I could not find any information on “self proclaiming” 501c7 status on the IRS website either. I attended an on-line webinar on February 24, 2011 hosted by the IRS called “Starting Off Right: What New Non-501c (3) Organizations Need to Know.”

I asked a question, “I’ve heard that organizations such as the ones you are discussing today – 501(c) 4s, 5s, 6s, 7s, 8s, and 10s – are not actually required to complete and submit Form 1024, Application for Recognition of Exemption Under Section 501(a). In other words, an organization that believes it qualifies for exemption under one of these subsections can simply say it does and start to operate. Is that true?”

The IRS’s reply was :

It is true the Tax Reform Act of 1969 requirement to “give notice,” (to apply for recognition of tax-exempt status) applies only to organizations wanting section 501(c)(3) status.
So, although other types of organizations are not required to file Form 1024, they may still wish to do so in order to receive a determination letter of IRS recognition of their status. Having the determination letter ensures public recognition of their status and may enable exemption from some state taxes.
Also, even though an organization may “self-proclaim” its tax-exempt status, it is still subject to the rules governing its particular sub-section. It is also subject to IRS examination to determine whether it meets the requirements for the exemption it is claiming.

 

You can view the slides from the webinar here:
http://www.irsvideos.gov/StartingOffRightNON501c3/player/frame-wm.htm

I hope that helps!

 

Carol Topp

Group over the $5K limit. What to do?

Hi Carol,

tn_texas2b I’m part of a homeschool organization that is considered an Unincorporated Non-Profit Association in the state of TX which by Texas law can not take in more than $5000. What should we do?

Thank you,

Sandy in TX

Dear Sandy,

I visited the State of Texas website to read about the Unincorporated Non-Profit Association laws. I could not find any restriction on the amount of money your organization can make.

I think I understand where you got the $5,000 threshold. The IRS does state in the instructions to Form 1023 (Application for Recognition of Exemption under 501c3) that:

The following organizations are excepted from the exemption application requirement: Churches, their integrated auxiliaries, and conventions or associations of churches; and an organization that is not a private foundation and the gross receipts of which in each taxable year are normally not more than $5,000.

So as long as your organization stays very small, you are tax exempt. If you make more than $5,000 gross revenues in a year, you need to file the Form 1023 to remain tax exempt with the IRS. So this is really an IRS/federal tax requirement, not a Texas requirement.

So you have several years over the $5,000 threshold. Your group has three choices:

  1. file IRS Form 1023 and become tax exempt
  2. pay income taxes
  3. restructure your group to stay under the $5,000 income limit.

Any of the options are workable. There are costs and benefits to all three options. Without knowing a lot more about your group, I cannot tell you which option is best for you.

Your group is not unique. Like many homeschool groups, you are finding that your organization is growing and doing more for homeschooling families. That’s wonderful, but then you can run into road blocks like the $5,000 income limits.

Carol Topp, CPA

Can we “self proclaim” tax exempt status?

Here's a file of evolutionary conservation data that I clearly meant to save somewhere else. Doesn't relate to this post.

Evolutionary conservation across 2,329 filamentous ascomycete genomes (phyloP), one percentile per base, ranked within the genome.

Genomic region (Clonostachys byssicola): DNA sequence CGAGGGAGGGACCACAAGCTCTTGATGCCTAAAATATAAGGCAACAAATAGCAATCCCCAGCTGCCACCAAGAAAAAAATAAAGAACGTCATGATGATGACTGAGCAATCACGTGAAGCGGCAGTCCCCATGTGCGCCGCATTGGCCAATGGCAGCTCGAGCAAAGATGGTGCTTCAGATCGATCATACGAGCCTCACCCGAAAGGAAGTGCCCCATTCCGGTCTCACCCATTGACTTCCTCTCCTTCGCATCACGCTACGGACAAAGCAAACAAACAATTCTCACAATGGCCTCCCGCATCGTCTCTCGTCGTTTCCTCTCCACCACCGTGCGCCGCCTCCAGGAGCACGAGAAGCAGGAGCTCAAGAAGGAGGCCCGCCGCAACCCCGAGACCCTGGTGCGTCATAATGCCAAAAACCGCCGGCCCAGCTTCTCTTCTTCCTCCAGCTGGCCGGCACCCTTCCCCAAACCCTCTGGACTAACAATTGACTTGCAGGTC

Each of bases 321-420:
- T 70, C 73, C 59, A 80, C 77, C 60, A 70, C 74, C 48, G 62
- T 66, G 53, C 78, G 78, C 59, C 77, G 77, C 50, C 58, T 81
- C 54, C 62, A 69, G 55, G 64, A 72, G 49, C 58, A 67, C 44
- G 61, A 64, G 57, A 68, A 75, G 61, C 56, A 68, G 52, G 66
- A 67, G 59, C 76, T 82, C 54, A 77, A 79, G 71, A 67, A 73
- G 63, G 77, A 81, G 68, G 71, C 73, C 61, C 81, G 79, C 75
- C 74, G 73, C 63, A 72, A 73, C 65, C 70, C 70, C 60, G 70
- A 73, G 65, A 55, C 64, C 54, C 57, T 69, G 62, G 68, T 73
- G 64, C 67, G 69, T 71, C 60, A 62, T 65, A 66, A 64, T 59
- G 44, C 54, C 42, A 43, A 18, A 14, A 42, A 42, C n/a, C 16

Carol,
I’m pretty sure that we meet all of the requirements to be a 501c 7 social club—your website talks about the ability to “self proclaim” their tax exempt status and the fact that a tax return is not necessarily required—I’ve searched the IRS website but cannot find that mentioned.

-Bill in FL

 

Bill,

I found two sources where the IRS explains that 501(c)(7) social clubs do not have to file an application to be considered tax exempt:

1. From the IRS manual Section 7.25.1.1 http://www.irs.gov/irm/part7/irm_07-025-001.html (Accessed 8/20/2012. Emphasis added)

IRS Manual 7.25.1.1  (11-01-2003) Overview

The Service will recognize qualified organizations as exempt from federal income tax in response to requests submitted by the organizations. Except for most organizations described in paragraphs (3), (9), or (17) of section 501(c), the Internal Revenue Code does not require organizations to apply for recognition of exemption. An organization qualifies for exemption if it meets the requirements of the Code. However, an organization is subject to tax until it establishes that it qualifies for exemption, and most organizations find that filing an application for recognition of exemption is the least burdensome way to establish that they qualify.

2. The IRS hosted a webinar titled: Starting off right- what new non 501(c)(3) organizations need to know. You can view it here: http://www.irsvideos.gov/StartingOffRightNON501c3/

In the transcript of the webinar (page 39) they addressed a question I had emailed:

“I’ve heard that organizations such as the ones you are discussing today – 501(c) 4s, 5s, 6s, 7s, 8s, and 10s – are not actually required to complete and submit Form 1024, Application for Recognition of Exemption Under Section 501(a). In other words, an organization that believes it qualifies for exemption under one of these subsections can simply say it does and start to operate. Is that true?”

It is true the Tax Reform Act of 1969 requirement to “give notice,” (to apply for recognition of tax-exempt status) applies only to organizations wanting section 501(c)(3) status. So, although other types of organizations are not required to file Form 1024, they may still wish to do so in order to receive a determination letter of IRS recognition of their status. Having the determination letter ensures public recognition of their status and may enable exemption from some state taxes.

Also, even though an organization may “self-proclaim” its tax-exempt status, it is still subject to the rules governing its particular sub-section. It is also subject to IRS examination to determine whether it meets the requirements for the exemption it is claiming.